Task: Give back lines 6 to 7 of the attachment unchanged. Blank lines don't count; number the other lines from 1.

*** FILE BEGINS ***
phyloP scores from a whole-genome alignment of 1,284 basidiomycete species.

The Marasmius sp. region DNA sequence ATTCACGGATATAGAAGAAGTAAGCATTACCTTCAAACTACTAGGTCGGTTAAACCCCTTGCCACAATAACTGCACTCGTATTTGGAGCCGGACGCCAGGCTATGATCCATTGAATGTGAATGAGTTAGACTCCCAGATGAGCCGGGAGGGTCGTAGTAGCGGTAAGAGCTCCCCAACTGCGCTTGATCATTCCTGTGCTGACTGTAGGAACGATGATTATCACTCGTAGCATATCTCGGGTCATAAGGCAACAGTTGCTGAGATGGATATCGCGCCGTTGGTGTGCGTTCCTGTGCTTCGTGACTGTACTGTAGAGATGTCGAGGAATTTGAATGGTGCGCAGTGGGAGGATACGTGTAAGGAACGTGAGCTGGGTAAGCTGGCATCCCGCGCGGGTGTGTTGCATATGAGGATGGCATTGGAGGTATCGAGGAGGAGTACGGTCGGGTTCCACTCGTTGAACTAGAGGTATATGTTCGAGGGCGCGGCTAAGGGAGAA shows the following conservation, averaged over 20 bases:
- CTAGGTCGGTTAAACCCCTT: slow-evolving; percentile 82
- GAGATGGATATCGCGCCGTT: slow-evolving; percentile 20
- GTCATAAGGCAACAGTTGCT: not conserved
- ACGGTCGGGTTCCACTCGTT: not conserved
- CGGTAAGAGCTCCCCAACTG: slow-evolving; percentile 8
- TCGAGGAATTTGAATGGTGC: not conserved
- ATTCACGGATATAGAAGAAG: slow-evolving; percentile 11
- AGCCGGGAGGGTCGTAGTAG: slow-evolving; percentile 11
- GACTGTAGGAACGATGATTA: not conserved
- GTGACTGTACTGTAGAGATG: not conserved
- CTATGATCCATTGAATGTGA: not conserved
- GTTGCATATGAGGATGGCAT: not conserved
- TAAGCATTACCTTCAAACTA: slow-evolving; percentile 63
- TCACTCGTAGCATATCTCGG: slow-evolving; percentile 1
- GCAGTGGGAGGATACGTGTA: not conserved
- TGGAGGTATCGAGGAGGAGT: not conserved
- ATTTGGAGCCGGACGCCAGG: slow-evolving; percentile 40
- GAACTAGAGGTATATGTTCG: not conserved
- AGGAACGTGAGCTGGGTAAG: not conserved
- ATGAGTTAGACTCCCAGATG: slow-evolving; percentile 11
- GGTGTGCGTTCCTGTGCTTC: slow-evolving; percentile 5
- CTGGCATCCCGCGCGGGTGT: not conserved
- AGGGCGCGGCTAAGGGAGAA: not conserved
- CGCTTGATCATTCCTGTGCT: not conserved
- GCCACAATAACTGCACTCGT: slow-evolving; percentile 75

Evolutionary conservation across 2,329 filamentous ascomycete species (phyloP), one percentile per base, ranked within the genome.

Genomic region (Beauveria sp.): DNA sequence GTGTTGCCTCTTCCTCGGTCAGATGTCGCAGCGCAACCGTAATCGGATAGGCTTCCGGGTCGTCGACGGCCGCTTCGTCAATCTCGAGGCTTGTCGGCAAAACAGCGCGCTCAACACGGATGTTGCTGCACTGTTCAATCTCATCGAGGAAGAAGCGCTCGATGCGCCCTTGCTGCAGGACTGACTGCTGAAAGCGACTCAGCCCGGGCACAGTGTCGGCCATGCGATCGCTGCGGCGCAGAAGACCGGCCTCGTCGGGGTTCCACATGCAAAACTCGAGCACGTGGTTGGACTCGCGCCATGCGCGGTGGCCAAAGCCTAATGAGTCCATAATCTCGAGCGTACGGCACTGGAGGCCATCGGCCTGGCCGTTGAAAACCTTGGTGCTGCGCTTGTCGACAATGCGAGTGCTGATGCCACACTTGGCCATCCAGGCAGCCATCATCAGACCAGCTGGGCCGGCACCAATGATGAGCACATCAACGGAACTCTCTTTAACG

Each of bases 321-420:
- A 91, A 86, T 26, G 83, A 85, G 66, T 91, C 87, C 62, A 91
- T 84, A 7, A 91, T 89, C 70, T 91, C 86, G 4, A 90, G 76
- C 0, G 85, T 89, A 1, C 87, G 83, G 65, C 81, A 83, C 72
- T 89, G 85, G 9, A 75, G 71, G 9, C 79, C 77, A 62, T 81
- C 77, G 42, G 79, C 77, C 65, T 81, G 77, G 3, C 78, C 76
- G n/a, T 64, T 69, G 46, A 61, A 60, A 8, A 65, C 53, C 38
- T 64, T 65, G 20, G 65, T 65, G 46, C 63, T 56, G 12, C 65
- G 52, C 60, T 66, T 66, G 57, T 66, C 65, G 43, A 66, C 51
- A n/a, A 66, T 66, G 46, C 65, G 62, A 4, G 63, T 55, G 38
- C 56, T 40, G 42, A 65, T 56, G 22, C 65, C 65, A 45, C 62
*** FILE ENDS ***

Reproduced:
- ACGGTCGGGTTCCACTCGTT: not conserved
- CGGTAAGAGCTCCCCAACTG: slow-evolving; percentile 8